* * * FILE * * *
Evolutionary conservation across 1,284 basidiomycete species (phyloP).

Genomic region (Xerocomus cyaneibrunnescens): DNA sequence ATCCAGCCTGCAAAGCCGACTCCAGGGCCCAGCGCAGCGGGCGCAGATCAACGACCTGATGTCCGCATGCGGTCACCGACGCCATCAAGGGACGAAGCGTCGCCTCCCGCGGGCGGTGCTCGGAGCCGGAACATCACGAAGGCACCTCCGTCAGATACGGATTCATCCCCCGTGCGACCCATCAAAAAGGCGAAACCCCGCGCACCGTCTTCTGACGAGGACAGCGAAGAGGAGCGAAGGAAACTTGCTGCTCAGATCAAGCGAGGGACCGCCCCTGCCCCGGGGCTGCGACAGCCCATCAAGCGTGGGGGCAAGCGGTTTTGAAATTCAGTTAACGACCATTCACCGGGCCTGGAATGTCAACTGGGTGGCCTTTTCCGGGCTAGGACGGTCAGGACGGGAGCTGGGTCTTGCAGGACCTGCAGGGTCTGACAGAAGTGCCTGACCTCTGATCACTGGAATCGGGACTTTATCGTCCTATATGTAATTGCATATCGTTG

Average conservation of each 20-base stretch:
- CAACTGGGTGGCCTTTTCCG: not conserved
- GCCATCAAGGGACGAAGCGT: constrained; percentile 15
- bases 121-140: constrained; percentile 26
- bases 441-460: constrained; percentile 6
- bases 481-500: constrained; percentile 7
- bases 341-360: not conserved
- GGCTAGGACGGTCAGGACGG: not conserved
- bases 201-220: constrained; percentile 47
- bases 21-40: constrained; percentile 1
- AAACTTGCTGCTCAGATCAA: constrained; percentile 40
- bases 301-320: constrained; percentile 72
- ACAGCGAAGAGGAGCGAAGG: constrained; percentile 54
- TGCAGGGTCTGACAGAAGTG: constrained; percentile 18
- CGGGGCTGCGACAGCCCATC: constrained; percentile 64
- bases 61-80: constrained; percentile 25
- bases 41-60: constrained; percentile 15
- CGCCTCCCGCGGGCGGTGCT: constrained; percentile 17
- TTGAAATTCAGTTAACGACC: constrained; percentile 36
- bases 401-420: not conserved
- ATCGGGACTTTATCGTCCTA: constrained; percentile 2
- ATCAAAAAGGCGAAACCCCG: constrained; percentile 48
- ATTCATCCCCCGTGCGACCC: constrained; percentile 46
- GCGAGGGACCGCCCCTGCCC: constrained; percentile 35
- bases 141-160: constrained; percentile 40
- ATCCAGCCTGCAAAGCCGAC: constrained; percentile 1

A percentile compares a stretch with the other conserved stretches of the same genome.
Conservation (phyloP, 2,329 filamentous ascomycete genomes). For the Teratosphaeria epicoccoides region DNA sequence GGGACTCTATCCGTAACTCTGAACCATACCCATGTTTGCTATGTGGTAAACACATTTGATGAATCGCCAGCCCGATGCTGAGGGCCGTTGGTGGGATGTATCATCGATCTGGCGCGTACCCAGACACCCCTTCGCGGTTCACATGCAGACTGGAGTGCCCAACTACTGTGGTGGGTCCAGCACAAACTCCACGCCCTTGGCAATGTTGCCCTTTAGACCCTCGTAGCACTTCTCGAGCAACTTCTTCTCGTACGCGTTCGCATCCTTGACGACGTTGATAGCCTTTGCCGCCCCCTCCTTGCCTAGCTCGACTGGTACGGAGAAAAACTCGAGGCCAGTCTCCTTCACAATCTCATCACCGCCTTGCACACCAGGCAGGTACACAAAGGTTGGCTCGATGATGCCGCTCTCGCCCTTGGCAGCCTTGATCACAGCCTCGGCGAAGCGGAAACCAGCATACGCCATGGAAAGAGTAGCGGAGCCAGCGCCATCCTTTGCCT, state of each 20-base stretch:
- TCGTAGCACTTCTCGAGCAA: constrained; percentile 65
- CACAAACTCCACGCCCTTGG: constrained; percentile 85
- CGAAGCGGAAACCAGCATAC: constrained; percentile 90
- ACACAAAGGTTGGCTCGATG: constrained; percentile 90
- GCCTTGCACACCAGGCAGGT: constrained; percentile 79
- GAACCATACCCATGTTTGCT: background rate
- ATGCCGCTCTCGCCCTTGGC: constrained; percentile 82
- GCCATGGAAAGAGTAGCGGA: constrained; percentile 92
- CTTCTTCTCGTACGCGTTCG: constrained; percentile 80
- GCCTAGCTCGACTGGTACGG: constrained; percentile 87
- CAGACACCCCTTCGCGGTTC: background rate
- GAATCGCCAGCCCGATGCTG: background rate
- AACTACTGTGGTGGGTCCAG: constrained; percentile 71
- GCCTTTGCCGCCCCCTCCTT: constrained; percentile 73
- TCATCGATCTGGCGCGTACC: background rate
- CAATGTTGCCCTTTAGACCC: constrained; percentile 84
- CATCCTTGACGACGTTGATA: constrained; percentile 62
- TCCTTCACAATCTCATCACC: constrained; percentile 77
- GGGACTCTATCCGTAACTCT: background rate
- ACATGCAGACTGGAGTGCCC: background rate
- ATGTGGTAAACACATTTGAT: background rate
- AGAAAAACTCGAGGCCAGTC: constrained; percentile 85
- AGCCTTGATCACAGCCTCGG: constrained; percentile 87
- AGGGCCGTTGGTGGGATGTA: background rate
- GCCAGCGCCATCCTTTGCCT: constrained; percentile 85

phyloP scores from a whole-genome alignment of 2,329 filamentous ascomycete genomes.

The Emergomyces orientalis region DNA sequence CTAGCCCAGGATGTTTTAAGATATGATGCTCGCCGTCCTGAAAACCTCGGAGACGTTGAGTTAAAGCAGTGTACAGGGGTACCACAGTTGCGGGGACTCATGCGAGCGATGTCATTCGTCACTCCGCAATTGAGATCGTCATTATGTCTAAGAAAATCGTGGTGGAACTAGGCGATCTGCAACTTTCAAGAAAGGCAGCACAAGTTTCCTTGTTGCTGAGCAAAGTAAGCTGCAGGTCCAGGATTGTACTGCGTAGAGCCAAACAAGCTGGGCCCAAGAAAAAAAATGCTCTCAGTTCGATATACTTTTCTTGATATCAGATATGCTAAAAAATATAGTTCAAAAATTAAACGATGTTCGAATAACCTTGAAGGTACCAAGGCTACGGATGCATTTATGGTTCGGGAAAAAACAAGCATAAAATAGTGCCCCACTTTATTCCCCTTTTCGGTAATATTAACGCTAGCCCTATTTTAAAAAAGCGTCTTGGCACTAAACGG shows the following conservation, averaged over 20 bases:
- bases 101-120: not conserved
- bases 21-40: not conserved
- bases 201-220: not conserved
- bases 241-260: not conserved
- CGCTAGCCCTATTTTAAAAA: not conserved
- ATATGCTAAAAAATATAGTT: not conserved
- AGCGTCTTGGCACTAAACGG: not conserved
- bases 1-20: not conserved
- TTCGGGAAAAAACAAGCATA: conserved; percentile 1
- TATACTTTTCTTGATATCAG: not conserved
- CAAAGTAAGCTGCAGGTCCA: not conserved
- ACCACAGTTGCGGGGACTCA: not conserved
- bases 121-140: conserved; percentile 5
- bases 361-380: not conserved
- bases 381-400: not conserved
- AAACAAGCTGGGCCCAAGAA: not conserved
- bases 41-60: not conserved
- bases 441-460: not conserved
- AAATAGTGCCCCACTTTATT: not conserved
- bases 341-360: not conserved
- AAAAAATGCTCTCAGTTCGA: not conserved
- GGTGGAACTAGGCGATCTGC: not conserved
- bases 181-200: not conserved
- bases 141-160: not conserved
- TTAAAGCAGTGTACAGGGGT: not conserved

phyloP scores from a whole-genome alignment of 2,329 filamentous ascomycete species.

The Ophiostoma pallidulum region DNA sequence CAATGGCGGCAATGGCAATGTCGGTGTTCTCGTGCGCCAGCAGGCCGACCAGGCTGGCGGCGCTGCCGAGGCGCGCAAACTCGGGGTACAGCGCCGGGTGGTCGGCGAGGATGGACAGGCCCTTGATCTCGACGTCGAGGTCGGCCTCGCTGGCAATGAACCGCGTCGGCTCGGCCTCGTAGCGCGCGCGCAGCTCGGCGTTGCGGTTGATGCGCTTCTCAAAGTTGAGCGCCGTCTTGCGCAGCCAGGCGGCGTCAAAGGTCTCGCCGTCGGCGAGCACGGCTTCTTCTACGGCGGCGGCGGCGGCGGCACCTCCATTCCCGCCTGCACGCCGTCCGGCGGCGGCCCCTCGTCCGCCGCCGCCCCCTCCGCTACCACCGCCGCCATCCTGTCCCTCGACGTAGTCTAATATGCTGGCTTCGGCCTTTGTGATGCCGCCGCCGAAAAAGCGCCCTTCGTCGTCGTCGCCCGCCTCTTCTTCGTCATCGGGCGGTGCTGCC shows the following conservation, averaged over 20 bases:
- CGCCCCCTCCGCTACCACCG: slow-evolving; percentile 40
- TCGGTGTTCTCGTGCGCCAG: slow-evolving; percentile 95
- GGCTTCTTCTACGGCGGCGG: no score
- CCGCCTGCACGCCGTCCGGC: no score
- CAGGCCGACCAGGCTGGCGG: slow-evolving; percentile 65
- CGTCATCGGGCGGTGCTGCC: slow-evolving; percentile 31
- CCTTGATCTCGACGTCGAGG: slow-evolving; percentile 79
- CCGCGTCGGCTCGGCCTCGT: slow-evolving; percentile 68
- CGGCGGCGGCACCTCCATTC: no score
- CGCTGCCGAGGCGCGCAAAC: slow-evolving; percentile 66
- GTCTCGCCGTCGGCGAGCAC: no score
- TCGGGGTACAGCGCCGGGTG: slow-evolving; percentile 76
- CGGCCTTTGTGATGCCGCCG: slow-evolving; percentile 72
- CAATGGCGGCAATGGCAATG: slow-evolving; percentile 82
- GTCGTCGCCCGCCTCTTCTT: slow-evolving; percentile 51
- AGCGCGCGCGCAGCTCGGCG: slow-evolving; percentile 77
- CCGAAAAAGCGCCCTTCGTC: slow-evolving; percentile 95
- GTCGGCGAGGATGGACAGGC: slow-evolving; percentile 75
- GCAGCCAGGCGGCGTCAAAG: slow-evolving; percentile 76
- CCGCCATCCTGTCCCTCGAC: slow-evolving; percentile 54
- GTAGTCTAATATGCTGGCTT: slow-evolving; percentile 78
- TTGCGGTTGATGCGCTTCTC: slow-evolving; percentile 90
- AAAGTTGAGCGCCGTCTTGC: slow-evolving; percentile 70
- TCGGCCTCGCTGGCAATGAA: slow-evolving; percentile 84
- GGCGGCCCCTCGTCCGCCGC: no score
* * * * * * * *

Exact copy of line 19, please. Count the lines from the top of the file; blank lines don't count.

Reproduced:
- bases 41-60: constrained; percentile 15